Nest 14 has 1 baby and 2 unhatched eggs
Nest 12 has 5 babies with their eyes open (and they squawk all the time)
Nest 1 has 3 babies and 2 unhatched eggs
Nest 3 the mom was in the house so I couldn’t check but previously had 5 eggs
Nest 5 all babies hatched (5)
Nest 8 has 2 babies and 5 unhatched eggs
Nest 6 has 2 babies and 3 eggs
Nest 7 still has 5 unhatched eggs
Nest 10 has 5 babies and had 1 unhatched egg. I removed this egg. Baby appeared stillborn (pictures below).
Here’s some pictures of inside the nests. None are great since I have to take them with my iPhone.
Three Purple Martin Babies And Three Eggs
Purple Martin Babies Sleeping
Older Purple Martin Baby With Two Unhatched Eggs
And now the not so pleasant pictures and story. I decided to remove the 1 unhatched egg from nest 10. When I took it out, the shell was somewhat soft. It instantly cracked open, and what appeared to be a stillborn Purple Martin was inside (that’s it’s little beak towards the right).
Unhatched Purple Martin Baby In Egg Shell
Removing it from it’s shell, it looked like this. The stomach area does not look healthy.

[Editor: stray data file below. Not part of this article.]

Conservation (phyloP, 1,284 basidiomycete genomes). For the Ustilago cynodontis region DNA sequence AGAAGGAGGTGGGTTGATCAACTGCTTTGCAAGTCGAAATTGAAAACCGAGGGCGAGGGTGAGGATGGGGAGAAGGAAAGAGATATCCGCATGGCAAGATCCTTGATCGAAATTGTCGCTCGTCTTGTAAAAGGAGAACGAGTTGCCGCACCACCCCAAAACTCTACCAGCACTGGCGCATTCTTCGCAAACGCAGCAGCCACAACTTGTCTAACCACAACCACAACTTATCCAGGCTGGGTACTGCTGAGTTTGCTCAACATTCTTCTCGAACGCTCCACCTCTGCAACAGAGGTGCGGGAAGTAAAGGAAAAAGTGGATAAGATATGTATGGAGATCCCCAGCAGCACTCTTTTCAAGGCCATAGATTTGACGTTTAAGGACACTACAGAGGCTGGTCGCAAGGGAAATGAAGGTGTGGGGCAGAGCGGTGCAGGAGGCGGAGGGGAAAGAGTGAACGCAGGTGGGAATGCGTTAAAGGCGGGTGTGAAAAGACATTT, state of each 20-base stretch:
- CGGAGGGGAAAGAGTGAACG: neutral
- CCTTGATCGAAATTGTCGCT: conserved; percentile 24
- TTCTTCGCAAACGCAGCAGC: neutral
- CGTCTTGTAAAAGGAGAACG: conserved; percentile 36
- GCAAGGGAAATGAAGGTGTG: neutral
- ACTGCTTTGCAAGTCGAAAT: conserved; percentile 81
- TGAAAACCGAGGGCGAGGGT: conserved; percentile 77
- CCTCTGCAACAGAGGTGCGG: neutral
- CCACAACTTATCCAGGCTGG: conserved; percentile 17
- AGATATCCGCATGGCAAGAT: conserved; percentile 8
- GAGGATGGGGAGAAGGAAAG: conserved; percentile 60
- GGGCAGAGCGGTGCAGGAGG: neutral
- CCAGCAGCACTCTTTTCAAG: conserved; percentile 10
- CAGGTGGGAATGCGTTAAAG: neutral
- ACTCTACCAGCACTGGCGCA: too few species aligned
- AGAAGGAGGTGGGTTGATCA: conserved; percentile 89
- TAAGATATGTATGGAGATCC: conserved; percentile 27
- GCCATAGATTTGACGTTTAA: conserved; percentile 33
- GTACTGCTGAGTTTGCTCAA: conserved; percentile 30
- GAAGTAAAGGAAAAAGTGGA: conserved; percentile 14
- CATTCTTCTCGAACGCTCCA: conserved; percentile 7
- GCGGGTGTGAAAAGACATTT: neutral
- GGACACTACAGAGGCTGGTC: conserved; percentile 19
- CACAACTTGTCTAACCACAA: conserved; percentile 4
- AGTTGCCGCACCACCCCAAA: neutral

Unhatched Purple Martin Baby Out Of Egg Shell
I decided to bury this little baby under the Pomegranate tree. Don’t ask me why the Pomegranate tree as I really don’t know other than it’s a quiet area.
Unhatched Purple Martin Baby Buried
I created a small video collage of some of the backyard birds I have at feeding time. Feeding time is around 6 p.m., where I fill the bird feeder with Black Oil Sunflower Seed, sprinkle some Nut and Berry Seed, and put out a few mealworms. While I have no idea where some of these birds are sitting while I’m putting out the food, the definitely seem to watch me from somewhere as they appear just as soon as I put the seed out.